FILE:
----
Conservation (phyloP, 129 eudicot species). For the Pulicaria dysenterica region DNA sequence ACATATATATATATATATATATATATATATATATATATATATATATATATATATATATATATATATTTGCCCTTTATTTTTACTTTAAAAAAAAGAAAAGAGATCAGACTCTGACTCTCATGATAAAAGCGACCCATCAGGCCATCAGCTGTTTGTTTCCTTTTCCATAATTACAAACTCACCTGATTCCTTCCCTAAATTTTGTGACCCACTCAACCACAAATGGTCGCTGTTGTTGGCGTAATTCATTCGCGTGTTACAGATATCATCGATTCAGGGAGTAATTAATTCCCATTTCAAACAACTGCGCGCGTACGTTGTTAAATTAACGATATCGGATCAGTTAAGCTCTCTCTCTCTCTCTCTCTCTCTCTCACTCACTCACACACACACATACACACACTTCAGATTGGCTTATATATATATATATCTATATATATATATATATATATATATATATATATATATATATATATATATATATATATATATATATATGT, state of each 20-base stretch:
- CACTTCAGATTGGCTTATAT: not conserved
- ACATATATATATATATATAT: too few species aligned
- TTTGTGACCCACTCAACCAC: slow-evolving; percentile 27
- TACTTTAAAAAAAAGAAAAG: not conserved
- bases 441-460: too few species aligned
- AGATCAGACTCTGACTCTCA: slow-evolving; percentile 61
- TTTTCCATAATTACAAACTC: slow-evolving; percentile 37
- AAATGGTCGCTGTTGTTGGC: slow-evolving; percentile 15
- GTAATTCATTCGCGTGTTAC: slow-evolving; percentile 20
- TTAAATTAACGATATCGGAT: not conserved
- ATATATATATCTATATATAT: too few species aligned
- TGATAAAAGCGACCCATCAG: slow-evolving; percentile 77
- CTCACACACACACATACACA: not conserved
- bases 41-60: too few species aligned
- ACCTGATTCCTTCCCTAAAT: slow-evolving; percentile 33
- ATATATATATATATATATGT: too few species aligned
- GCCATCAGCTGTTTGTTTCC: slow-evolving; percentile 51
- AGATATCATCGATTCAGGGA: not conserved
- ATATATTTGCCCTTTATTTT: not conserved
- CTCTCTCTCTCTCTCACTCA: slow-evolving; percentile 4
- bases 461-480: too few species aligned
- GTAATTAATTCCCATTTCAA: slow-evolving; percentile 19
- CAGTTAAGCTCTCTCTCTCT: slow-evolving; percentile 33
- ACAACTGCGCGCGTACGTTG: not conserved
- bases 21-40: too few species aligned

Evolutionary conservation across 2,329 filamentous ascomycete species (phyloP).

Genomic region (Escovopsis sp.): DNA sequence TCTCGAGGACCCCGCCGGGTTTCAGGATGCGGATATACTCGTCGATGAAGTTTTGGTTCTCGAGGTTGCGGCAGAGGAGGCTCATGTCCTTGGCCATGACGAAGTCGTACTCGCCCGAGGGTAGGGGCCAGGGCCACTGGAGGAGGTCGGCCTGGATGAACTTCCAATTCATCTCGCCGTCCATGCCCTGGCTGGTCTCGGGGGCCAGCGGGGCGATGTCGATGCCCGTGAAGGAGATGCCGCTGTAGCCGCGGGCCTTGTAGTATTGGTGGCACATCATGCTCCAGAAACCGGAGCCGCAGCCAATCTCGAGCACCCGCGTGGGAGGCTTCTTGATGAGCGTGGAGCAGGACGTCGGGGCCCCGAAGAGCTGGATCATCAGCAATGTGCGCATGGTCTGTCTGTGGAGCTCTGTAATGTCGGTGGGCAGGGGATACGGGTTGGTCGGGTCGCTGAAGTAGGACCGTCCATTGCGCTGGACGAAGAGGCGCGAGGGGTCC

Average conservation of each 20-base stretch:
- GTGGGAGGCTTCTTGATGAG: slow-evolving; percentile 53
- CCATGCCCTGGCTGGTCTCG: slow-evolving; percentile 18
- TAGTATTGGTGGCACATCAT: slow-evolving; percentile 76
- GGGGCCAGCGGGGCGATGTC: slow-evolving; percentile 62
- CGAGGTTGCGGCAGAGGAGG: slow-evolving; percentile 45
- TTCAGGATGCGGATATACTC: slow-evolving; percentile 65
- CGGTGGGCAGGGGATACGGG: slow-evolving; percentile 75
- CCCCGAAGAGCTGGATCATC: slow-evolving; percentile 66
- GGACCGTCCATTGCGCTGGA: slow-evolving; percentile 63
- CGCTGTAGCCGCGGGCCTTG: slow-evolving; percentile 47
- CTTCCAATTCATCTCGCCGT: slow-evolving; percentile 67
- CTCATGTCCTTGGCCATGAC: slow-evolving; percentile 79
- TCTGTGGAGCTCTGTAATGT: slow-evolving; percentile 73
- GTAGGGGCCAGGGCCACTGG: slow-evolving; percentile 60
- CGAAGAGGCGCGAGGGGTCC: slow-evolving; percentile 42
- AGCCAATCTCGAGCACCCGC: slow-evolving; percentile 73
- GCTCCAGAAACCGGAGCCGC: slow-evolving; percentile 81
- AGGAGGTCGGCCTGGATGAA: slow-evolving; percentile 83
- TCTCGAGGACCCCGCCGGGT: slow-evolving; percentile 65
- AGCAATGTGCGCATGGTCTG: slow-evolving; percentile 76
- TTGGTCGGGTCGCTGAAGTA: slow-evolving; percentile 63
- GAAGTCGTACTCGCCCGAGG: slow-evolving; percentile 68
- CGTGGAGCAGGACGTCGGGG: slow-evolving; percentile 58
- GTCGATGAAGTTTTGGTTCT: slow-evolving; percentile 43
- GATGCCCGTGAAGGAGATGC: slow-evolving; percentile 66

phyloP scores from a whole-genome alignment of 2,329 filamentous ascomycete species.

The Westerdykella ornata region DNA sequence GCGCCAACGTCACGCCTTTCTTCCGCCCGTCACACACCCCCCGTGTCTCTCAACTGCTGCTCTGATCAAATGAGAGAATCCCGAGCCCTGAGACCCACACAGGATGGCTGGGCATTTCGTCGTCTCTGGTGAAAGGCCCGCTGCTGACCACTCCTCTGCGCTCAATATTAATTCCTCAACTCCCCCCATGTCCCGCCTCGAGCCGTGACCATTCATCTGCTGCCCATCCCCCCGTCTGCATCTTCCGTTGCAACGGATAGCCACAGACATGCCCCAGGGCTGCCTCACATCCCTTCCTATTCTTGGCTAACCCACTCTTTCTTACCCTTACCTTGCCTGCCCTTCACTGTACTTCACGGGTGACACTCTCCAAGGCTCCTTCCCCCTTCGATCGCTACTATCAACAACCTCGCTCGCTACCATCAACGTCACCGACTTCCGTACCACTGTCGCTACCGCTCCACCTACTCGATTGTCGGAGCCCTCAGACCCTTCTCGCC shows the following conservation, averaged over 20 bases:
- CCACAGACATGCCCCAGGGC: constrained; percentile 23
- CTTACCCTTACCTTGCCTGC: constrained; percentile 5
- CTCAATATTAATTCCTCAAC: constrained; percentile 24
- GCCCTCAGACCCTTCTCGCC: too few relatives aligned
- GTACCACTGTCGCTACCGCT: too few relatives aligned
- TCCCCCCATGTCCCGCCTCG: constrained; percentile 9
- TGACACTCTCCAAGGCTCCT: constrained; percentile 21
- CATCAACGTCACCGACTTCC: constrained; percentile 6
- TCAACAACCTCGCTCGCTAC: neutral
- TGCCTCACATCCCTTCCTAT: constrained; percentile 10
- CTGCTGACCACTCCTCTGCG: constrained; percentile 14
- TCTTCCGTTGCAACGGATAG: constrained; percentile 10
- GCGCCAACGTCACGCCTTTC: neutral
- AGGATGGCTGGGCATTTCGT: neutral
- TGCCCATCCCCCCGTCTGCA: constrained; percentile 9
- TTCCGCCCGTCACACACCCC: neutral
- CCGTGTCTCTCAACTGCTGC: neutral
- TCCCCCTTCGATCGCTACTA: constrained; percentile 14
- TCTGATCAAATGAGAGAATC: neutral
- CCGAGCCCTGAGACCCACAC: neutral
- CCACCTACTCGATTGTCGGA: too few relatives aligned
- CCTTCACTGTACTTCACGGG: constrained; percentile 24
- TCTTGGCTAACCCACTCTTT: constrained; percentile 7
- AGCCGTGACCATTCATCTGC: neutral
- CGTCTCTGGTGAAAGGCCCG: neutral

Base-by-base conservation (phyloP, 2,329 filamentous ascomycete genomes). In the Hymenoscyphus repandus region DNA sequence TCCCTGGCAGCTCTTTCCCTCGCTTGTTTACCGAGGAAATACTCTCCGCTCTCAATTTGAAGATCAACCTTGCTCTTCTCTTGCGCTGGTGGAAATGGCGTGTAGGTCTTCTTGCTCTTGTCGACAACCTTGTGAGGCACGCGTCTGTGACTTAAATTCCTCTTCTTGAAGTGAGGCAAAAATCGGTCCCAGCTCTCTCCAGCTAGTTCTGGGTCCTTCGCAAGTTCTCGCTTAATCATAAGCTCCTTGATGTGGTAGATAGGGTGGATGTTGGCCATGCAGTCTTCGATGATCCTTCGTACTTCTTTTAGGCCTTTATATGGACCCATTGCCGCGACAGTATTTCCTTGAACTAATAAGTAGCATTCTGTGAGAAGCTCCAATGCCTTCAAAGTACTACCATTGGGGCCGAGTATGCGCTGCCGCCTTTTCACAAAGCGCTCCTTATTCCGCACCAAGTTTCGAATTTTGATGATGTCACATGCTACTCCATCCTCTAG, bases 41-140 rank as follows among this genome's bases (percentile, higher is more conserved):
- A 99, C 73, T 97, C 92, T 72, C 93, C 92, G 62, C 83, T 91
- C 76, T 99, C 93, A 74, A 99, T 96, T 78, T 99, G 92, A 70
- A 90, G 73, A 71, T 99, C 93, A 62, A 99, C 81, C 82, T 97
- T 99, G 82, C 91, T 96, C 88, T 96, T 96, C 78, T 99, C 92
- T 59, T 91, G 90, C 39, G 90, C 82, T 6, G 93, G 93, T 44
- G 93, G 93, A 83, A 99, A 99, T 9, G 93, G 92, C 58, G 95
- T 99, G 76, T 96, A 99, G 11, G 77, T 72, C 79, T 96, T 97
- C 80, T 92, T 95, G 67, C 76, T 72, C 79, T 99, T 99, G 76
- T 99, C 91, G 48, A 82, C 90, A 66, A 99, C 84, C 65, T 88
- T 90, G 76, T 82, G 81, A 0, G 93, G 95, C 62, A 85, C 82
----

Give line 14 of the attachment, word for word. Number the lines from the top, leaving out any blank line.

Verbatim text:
- CTCACACACACACATACACA: not conserved